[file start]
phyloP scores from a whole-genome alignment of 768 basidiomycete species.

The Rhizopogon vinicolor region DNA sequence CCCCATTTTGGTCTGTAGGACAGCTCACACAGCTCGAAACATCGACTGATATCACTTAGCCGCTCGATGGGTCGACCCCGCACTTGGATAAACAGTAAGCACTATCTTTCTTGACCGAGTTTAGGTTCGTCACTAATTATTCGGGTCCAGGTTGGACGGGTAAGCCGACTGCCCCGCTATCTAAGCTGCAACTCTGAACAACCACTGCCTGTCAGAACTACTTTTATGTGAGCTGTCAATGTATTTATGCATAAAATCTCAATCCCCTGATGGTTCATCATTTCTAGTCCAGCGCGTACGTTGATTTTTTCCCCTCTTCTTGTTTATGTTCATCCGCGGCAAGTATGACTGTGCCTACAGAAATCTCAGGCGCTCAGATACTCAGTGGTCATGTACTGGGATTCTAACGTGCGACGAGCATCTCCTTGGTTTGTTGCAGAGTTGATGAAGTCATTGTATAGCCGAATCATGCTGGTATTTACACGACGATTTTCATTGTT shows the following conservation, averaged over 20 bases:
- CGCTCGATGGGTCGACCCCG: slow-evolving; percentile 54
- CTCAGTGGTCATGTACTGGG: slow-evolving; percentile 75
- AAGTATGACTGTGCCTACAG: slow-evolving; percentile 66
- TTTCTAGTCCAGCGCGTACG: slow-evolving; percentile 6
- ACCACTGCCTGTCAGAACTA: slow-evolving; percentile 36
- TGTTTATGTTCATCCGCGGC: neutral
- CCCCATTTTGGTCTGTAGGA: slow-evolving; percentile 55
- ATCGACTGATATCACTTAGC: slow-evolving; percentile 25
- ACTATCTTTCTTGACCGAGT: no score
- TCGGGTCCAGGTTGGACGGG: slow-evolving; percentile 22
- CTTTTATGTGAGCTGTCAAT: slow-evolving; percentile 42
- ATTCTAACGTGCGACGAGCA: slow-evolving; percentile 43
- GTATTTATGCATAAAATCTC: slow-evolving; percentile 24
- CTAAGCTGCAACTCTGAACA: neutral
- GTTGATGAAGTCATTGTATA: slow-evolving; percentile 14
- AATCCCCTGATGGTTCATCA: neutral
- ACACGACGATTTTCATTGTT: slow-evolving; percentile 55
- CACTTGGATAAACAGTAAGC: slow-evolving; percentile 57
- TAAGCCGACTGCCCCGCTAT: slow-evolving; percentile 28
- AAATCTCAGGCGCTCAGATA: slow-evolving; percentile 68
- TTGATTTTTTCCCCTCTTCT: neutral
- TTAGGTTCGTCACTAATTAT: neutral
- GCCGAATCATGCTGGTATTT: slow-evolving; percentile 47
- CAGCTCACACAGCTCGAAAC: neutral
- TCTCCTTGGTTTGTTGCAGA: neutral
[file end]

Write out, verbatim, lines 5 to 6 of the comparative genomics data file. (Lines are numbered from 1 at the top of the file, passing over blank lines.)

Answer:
- AAGTATGACTGTGCCTACAG: slow-evolving; percentile 66
- TTTCTAGTCCAGCGCGTACG: slow-evolving; percentile 6